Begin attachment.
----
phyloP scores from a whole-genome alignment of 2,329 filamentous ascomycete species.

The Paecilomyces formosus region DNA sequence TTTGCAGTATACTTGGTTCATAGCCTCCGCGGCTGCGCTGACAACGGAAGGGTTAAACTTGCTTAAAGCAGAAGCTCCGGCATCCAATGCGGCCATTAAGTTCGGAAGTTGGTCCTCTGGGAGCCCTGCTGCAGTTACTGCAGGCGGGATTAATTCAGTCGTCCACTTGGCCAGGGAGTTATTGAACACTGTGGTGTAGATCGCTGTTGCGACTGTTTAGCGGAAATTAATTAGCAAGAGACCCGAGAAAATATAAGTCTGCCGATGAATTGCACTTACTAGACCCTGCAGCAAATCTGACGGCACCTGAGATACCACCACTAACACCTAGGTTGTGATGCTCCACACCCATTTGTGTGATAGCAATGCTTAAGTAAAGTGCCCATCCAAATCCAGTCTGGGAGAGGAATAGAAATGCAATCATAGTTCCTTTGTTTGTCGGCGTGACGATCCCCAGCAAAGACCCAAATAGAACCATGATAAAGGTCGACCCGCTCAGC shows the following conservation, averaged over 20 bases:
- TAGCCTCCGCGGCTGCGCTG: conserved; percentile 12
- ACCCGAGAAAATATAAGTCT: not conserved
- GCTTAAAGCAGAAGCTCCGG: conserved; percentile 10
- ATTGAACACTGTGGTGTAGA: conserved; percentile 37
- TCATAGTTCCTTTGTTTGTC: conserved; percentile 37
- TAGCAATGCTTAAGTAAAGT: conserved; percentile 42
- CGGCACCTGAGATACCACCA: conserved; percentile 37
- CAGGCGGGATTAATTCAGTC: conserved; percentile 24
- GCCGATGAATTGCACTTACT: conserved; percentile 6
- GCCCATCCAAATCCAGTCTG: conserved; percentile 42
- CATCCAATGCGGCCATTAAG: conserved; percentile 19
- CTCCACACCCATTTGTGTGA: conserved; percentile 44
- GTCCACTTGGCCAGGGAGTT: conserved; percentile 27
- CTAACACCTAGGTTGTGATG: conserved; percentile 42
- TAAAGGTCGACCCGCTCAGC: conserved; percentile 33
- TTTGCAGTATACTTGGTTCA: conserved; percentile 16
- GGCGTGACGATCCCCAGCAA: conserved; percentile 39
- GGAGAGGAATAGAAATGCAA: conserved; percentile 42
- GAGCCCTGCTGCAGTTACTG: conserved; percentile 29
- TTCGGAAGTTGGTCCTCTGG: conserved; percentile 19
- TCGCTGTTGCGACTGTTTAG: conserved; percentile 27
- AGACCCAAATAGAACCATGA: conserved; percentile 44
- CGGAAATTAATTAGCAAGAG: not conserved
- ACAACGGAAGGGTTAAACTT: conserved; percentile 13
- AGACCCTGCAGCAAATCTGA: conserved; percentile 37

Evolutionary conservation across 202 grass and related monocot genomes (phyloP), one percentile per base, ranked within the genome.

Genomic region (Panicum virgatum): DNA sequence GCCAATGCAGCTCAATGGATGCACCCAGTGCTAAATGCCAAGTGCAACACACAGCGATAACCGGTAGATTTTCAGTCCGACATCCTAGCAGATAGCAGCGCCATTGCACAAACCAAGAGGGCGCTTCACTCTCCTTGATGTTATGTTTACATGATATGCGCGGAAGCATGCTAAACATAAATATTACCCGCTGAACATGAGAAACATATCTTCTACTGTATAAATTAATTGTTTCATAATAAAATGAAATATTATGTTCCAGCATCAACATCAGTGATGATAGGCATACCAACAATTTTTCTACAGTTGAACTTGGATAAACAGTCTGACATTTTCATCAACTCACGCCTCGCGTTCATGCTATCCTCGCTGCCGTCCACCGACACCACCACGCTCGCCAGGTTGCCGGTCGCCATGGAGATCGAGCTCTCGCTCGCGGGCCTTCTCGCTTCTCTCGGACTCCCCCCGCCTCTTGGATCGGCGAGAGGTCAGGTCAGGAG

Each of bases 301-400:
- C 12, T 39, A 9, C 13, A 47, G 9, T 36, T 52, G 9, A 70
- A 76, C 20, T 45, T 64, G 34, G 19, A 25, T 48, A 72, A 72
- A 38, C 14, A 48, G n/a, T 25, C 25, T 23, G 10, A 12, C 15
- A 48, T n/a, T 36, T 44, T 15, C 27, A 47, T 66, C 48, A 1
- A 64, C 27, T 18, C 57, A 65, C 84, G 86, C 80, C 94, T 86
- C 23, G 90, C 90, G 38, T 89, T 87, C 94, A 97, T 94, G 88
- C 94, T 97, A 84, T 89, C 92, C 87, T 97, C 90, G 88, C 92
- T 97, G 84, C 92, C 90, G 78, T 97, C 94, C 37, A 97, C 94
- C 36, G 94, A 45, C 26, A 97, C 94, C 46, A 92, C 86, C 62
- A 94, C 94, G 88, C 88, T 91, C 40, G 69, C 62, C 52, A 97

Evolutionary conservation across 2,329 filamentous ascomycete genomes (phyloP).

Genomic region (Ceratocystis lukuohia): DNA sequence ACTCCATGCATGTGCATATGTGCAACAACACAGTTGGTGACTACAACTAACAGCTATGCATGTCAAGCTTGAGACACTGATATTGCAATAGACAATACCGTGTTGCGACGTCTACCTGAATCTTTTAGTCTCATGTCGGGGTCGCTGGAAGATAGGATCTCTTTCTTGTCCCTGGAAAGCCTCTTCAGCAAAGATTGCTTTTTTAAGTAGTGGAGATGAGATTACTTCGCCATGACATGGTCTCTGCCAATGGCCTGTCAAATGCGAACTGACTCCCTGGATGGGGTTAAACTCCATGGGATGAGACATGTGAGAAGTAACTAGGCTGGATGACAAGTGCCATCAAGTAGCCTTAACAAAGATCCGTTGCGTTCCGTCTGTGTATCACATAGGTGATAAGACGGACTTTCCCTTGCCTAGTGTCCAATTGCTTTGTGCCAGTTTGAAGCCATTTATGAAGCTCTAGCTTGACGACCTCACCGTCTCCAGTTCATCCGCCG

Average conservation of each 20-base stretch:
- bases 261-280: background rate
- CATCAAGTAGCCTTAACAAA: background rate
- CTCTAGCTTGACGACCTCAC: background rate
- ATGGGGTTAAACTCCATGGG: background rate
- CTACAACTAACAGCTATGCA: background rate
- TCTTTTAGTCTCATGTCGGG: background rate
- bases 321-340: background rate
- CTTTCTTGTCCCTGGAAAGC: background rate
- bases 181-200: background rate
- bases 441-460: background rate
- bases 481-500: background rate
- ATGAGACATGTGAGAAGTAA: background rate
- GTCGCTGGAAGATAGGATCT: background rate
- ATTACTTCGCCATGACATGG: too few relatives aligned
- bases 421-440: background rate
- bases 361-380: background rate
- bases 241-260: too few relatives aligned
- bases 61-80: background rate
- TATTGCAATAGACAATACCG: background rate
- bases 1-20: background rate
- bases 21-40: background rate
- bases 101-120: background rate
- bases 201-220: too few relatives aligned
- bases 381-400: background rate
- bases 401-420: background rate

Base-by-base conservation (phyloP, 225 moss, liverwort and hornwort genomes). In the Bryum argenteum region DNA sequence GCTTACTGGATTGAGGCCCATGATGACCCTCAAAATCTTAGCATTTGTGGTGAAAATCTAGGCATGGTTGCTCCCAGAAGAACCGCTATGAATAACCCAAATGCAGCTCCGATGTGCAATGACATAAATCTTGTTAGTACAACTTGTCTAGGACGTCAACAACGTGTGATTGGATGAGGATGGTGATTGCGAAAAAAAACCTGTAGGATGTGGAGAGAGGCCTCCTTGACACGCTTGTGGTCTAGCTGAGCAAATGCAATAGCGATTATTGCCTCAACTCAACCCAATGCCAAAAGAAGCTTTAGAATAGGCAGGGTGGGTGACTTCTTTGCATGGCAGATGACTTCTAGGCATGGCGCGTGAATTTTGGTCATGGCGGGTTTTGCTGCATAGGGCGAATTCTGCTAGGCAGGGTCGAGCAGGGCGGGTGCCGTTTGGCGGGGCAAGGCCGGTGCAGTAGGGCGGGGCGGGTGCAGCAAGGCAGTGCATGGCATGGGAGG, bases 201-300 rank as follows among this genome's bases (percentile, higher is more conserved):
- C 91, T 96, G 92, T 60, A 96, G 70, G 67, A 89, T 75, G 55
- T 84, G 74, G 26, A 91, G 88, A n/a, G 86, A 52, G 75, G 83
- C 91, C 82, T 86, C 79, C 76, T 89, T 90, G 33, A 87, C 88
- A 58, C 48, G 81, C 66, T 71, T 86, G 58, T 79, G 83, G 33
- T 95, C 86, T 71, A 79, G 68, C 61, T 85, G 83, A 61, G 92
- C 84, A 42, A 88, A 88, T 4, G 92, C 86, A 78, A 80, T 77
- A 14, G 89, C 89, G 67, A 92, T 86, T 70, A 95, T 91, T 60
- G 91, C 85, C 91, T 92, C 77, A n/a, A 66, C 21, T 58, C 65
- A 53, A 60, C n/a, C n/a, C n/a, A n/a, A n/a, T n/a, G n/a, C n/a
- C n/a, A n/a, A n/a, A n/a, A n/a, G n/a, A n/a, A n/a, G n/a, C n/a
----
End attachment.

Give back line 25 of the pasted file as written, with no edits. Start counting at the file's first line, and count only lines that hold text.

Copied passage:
- CGGAAATTAATTAGCAAGAG: not conserved